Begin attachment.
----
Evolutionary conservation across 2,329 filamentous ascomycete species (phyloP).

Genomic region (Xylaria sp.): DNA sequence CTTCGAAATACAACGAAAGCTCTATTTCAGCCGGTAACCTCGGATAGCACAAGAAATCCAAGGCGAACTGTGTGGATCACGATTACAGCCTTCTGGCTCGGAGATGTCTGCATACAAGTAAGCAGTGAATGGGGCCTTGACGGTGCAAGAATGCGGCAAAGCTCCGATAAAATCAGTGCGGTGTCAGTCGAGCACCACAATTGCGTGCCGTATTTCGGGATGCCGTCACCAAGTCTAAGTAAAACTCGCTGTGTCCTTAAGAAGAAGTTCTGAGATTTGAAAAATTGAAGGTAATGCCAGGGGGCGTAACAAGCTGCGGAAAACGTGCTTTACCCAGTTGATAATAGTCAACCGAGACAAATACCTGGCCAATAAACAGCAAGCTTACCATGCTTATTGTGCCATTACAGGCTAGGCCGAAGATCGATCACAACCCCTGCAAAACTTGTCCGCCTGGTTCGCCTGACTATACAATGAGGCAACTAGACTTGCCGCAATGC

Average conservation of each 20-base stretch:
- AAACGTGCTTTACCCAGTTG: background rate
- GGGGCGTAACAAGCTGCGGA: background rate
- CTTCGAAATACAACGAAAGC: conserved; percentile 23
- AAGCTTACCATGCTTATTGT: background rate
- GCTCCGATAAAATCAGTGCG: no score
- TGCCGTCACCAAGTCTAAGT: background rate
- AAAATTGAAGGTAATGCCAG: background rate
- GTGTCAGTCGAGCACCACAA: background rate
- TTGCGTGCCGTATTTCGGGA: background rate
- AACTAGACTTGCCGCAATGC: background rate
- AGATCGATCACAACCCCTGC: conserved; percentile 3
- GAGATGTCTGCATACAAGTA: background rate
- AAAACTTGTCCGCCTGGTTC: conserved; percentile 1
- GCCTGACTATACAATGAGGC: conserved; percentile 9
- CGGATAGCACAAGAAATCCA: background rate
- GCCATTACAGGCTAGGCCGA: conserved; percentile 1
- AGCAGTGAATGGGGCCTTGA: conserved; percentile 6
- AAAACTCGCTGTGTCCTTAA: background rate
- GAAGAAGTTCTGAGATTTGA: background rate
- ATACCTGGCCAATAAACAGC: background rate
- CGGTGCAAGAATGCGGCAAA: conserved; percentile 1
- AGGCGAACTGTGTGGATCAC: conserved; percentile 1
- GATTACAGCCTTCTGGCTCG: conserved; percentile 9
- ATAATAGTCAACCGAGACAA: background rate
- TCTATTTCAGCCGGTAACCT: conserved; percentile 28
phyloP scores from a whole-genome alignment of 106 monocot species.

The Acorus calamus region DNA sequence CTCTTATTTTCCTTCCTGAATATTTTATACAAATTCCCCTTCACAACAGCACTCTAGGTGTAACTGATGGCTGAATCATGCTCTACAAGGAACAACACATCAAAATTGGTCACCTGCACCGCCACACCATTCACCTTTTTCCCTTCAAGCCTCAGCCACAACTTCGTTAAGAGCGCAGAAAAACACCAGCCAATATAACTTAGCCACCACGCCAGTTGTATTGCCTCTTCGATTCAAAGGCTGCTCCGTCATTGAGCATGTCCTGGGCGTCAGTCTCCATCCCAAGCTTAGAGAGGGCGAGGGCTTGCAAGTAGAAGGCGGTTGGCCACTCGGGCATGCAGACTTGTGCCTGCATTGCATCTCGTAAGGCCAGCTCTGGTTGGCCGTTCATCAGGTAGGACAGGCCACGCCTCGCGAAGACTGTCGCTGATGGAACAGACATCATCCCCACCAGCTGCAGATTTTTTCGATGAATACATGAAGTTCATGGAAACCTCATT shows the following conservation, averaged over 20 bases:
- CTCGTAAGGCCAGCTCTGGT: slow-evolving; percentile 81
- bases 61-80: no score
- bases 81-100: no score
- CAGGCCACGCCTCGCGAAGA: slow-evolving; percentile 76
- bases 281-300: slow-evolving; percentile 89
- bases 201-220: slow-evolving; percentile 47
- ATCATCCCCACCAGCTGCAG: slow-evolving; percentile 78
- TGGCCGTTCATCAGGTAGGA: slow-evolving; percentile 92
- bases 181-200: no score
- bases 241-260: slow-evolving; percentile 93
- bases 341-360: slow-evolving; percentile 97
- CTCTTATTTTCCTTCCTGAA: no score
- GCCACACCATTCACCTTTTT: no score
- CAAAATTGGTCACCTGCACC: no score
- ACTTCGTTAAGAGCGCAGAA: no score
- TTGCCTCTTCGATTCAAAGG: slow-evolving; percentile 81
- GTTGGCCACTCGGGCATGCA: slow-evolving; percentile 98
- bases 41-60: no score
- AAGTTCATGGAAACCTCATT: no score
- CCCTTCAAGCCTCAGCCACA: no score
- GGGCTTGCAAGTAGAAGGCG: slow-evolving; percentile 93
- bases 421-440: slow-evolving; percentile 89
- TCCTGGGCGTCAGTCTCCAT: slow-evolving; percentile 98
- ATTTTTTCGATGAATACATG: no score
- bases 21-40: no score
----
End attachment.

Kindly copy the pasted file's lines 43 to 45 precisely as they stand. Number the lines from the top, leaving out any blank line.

- GCCACACCATTCACCTTTTT: no score
- CAAAATTGGTCACCTGCACC: no score
- ACTTCGTTAAGAGCGCAGAA: no score